In 2017, California passed a new state law that requires all commercial plumbing fixtures to meet the most stringent water-saving standards. With this legislation in place, many people are wondering if their current bathroom and kitchen faucets and toilets will be compliant.
When Were The Plumbing Fixtures First Installed?
Whether plumbing fixtures comply with current water conservation standards depends mostly on when they were installed.
Water plumbing fixtures installed before the early 1990s are likely to be water wasters. Water plumbing fixtures installed since the mid-1990s, however, have been designed to meet more efficient water use requirements. Even so, these fixtures may still not be compliant with the new water savings standards.
So, with regards to California’s 2017 water rules, the answer is yes, as long as they were installed after January 2016. If you have an older fixture then it will need to comply with the old standard of 1 TPH/Ml or 0.1 GPM/M2—the first number represents gallons per minute while the second one refers to cubic feet per minute (equivalent).
2017 California Water Savings Rules
The new conservation rules for single-family houses went into effect in 2017 based on regulations laid down in state law in 2009. However, from January 1, 2019, the regulation will apply to commercial and multifamily structures. Unlike prior laws, which only applied to new construction and restoration, these restrictions apply to any existing plumbing equipment in buildings constructed before 1994.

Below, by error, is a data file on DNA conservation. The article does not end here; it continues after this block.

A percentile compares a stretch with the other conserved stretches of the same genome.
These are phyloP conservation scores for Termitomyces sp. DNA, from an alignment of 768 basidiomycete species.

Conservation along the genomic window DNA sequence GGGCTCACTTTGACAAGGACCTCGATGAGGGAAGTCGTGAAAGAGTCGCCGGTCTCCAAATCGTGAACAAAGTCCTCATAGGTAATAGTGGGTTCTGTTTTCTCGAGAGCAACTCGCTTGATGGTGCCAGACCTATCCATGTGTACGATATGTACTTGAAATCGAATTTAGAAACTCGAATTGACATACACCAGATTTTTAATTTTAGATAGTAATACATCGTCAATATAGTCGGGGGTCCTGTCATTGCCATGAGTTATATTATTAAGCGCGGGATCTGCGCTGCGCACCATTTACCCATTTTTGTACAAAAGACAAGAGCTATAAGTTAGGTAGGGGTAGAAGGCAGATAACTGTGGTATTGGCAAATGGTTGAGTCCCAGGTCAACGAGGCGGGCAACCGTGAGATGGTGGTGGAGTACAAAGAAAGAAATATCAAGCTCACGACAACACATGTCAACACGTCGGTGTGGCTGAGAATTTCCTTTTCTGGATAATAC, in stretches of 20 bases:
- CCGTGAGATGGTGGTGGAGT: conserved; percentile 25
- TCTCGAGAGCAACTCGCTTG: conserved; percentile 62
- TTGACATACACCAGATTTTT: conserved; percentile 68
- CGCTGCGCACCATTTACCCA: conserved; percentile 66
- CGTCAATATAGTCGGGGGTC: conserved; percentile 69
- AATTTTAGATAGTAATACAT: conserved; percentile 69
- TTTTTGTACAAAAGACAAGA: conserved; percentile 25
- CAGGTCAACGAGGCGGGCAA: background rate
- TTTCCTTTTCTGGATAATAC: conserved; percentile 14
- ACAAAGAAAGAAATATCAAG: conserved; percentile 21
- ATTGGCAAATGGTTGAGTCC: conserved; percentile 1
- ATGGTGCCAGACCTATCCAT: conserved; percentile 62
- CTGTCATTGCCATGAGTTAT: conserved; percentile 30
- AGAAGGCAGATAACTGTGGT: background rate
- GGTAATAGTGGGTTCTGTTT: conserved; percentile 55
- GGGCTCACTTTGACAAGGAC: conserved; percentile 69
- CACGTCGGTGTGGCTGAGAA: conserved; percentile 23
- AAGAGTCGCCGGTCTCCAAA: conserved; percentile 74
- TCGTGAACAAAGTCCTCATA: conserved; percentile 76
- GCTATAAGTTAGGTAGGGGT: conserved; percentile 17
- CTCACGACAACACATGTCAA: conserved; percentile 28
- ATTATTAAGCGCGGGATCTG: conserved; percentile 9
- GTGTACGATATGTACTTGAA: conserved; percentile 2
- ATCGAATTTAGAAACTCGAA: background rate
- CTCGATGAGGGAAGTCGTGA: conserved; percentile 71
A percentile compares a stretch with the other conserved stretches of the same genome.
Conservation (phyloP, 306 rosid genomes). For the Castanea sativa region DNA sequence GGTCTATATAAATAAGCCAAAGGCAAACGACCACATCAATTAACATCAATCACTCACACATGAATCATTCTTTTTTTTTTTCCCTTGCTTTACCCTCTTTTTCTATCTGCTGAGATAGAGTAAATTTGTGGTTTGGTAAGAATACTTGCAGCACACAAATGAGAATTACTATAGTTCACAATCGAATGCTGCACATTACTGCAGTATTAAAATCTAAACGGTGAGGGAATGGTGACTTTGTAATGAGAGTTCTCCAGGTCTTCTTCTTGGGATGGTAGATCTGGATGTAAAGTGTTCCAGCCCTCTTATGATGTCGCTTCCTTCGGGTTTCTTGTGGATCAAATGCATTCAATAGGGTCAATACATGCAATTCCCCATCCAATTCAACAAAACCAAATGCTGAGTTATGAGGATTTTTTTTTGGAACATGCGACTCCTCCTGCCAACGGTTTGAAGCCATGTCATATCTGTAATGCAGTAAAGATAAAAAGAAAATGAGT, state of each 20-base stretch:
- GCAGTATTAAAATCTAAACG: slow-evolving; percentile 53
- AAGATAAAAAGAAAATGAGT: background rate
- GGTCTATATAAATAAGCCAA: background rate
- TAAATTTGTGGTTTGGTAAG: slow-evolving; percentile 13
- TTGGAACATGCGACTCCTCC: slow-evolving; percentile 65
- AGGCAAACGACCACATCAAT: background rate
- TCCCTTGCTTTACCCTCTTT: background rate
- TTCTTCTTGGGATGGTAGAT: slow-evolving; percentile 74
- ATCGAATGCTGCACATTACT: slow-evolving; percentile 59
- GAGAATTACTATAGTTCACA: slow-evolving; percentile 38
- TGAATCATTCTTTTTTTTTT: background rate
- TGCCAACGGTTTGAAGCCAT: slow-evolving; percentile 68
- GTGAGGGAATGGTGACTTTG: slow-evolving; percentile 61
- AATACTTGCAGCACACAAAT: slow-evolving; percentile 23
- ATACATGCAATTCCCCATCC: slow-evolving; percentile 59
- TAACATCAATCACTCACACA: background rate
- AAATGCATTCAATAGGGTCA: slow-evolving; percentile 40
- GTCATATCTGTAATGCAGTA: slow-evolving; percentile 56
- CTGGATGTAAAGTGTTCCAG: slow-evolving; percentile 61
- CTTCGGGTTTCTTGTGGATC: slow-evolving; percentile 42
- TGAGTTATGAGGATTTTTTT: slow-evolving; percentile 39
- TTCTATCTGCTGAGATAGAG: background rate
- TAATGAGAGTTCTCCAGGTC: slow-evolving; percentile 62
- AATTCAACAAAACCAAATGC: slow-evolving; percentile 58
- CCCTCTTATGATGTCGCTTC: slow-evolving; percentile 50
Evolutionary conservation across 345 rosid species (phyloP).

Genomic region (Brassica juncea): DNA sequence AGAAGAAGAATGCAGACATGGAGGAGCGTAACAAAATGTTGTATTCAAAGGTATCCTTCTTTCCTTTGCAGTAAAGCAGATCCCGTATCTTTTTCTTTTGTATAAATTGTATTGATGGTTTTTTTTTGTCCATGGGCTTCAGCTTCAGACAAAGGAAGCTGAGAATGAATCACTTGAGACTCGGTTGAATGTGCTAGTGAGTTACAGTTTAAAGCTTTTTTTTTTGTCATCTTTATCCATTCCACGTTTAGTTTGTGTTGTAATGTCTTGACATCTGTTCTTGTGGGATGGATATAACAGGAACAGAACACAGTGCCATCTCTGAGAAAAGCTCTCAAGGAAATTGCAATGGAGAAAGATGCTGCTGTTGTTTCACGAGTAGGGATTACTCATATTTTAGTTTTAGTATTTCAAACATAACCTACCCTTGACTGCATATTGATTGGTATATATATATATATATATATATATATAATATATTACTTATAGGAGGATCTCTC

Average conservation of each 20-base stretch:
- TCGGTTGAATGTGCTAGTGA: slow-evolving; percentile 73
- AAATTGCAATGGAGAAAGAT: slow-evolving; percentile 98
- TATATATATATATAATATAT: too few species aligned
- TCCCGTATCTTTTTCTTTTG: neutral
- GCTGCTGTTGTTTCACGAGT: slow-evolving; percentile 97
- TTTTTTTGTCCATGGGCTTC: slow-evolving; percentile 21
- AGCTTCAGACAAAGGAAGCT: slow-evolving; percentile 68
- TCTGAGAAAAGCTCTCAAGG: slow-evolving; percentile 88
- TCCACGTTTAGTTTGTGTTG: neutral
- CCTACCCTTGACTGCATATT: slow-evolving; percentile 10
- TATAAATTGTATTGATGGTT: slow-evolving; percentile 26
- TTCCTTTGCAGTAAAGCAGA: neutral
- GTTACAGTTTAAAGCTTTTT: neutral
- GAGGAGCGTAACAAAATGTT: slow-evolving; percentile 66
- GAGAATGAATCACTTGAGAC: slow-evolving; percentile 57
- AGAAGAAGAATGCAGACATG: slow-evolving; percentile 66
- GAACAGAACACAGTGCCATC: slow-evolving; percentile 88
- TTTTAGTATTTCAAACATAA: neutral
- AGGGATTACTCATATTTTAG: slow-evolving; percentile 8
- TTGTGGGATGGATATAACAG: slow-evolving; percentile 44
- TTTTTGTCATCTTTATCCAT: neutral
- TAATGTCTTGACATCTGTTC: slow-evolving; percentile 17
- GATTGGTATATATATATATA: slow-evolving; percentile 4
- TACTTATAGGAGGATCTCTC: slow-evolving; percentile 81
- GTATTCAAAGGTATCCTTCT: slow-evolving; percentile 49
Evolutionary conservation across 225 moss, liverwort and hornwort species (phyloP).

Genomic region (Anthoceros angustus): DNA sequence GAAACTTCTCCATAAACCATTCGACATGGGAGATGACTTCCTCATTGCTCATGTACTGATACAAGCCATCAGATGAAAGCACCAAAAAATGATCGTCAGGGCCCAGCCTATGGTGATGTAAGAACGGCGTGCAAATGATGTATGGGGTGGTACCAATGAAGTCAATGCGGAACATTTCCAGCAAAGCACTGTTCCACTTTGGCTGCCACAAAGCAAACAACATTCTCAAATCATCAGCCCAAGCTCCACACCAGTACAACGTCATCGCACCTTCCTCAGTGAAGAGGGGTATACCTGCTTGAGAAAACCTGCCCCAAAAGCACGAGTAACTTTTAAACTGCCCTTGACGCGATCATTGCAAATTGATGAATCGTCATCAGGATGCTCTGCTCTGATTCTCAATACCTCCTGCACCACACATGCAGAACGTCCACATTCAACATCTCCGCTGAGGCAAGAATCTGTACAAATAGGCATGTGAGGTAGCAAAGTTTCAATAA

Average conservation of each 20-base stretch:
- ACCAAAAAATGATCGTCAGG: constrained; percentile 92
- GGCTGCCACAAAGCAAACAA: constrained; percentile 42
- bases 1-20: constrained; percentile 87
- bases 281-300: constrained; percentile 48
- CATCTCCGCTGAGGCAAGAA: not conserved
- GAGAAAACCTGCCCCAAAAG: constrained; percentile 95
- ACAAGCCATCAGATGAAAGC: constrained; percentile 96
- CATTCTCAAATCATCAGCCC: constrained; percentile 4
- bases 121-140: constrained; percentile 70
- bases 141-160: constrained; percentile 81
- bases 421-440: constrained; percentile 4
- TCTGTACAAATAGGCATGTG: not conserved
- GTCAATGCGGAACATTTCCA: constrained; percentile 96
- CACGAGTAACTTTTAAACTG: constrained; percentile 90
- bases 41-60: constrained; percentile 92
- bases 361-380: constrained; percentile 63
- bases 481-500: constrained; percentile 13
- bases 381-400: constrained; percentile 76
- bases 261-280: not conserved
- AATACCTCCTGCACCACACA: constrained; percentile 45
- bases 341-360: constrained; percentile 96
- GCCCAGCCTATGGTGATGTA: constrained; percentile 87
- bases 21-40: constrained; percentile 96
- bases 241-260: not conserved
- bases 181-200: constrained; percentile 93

With the new requirements set to take effect shortly, many landlords are worried whether inspectors would show up at their doors demanding significant modifications to their current homes. Fortunately, the adjustments aren’t as drastic or disruptive as they may first seem.
Why California Has Water Savings Standards
There are reasons why California is the nation’s leader in water conservation standards.
California has been in the grip of a terrible drought for the majority of the twenty-first century, which is believed to have cost about $3 billion in agricultural losses alone. As a result of the problem, the state has slowly imposed stronger water conservation measures, frequently creating precedents that other states, such as Texas and Georgia, are now following.
From the mid-1990s, water-saving initiatives centered on fixture makers, who were required to fulfill more severe efficiency criteria. The attention turned to both residential and commercial property owners in 2009. The requirements were phased in over many years, with all remodeled residences being required to install compliance fixtures in 2014 and all non-compliant fixtures being replaced in 2017. In 2015, water conservation regulations were strengthened once again, and beginning in 2019, all commercial and multifamily property owners would be compelled to replace non-compliant fixtures in buildings built before 1994.
New California Water Fixture Compliance Requirements